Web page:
UPDATE: On September 21, 2020 the City of Seattle withdrew the subpoena mentioned below. Read their statement here.
The following letter was sent to Seattle City Attorney Pete Holmes by the Seattle Community Police Commission on August 17, 2020:
City Attorney Pete Holmes,
The CPC asks that your office drop its subpoena of unpublished photos and videos taken by journalists working for the Seattle Times, KOMO 4, KING 5, KIRO 7, and KCPQ 13.
This is a harrowing time for journalism. It is under threat from the Trump Administration, a devastating economic situation, and a growing belief fanned by elected officials that journalists lack independence. That would only be made worse if your office continues to fight for this subpoena.
Attempting to force journalists to hand over their unpublished work product would exacerbate this mistrust, making it harder for journalists to do their jobs. Even if the City got everything it was asking for, the benefit would likely be modest compared to the harm done to community faith in both the city and journalists would be large. This action could very well make our city less physically safe for journalists.
The CPC understands your office must walk a delicate line between enforcing the law and ensuring civil liberties are protected. However, when it comes to something so fundamental to the healthy functioning of our democracy as a free and independent press — if issuing this subpoena falls anywhere near that line, it has come too close. Damage, however incidental, to the First Amendment protections of the press should not be considered acceptable collateral damage.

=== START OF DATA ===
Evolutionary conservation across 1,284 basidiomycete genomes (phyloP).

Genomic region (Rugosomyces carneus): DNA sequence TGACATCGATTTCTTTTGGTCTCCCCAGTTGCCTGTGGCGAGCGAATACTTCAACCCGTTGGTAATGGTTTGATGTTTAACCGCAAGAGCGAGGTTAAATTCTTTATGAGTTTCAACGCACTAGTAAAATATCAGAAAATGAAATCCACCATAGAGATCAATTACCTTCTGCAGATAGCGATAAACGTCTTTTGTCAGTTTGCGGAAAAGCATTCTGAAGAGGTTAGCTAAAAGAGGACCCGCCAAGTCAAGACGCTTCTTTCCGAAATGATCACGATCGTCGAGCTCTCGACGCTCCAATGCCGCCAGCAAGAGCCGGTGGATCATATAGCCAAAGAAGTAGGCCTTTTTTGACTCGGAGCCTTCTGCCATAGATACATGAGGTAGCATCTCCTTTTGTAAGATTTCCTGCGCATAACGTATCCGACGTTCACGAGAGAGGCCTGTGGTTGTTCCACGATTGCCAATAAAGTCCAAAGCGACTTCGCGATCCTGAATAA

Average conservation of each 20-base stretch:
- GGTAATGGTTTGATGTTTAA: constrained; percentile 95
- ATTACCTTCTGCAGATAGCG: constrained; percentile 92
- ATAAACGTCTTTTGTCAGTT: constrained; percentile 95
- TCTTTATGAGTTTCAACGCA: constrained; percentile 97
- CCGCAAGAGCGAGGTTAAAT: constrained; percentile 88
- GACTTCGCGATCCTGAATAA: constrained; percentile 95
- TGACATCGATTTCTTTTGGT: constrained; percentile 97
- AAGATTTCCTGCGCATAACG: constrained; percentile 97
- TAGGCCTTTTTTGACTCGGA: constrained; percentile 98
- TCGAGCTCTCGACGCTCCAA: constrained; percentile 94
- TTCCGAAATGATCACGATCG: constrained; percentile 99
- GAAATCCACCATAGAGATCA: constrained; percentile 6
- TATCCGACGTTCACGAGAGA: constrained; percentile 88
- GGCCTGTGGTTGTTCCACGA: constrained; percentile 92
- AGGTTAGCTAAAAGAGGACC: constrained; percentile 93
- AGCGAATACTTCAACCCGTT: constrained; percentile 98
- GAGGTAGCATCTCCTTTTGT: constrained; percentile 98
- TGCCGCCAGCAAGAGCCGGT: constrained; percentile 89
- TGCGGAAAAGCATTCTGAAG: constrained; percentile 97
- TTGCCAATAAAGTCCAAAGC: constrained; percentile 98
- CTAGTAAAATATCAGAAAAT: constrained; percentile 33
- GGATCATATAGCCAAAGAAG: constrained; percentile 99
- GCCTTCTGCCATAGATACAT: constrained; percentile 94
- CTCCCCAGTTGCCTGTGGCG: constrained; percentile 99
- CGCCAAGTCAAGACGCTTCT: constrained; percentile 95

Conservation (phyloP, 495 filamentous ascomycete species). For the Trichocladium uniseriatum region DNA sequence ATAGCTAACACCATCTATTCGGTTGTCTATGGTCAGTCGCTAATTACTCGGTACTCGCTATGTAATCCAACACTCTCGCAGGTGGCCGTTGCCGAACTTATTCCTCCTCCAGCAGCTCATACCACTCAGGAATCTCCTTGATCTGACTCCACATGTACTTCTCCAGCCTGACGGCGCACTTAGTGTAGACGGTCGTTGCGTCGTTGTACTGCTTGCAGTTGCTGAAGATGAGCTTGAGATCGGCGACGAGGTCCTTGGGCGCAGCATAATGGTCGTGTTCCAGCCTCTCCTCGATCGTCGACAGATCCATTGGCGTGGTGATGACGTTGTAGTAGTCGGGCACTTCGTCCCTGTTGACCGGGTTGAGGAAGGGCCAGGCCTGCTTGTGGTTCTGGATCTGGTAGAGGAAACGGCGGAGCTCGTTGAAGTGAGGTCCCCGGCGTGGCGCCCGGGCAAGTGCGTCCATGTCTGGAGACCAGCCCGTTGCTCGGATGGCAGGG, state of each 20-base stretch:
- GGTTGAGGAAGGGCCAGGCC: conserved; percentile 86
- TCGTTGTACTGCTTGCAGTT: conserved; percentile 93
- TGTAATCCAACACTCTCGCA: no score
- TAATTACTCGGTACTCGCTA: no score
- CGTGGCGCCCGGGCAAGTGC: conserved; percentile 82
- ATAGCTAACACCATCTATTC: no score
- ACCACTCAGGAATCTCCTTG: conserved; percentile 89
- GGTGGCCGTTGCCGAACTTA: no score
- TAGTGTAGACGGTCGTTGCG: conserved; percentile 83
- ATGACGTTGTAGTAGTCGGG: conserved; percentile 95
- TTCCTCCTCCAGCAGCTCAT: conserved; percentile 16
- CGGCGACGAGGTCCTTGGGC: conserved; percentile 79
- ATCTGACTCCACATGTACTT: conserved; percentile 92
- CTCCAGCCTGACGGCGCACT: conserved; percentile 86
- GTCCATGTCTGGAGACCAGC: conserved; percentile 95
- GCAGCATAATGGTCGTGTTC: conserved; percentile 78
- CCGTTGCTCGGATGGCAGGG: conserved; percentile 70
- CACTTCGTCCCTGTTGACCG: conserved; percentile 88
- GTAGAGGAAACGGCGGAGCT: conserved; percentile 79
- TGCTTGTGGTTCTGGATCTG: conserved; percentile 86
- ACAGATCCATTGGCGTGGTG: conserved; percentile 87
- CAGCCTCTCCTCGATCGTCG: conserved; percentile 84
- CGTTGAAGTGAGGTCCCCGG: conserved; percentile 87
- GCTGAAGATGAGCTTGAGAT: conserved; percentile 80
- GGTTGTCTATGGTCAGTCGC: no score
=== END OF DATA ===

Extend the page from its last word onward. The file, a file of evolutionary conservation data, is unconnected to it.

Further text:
The CPC is also concerned with the precedent this action could set. As you are aware, the City of Seattle has a problematic history when it comes to gathering information on protesters. In 1975, it was revealed the Seattle Police Department (SPD) had spied on hundreds of political activists, community members, and church leaders. Police complied extensive files on individuals, including photographs. Because of community advocacy, the Seattle City Council adopted the Police Intelligence Ordinance in 1979. It was the first local ordinance in the country that limited the types of information Seattle Police could gather on people exercising their First Amendment rights.
This subpoena touches on many of those same concerns. The broad nature of the subpoena would mean the police receiving protected information on many people peacefully exercising their First Amendment Rights. That’s made more problematic by the fact these protesters were protesting the police department itself. From protests to immigration and beyond, the City of Seattle has a rich history of strongly protecting information that, if left unprotected, could have a chilling effect on civil liberties. The CPC believes the pursuit of this subpoena does not align with this value.
In this once-in-a-generation economic catastrophe, the CPC does not believe the City should continue to spend tens of thousands, if not hundreds of thousands, of dollars in this way. We’ve heard calls from the protesters in the street and within our City Hall that we need to reimagine policing. The CPC urges you to heed those calls and reflect on whether this allocation of resources best serves the city; whether this truly presents the best outcome for Community.
CPC Co-Chairs Rev. Harriett Walden, Prachi Dave, Rev. Aaron Williams.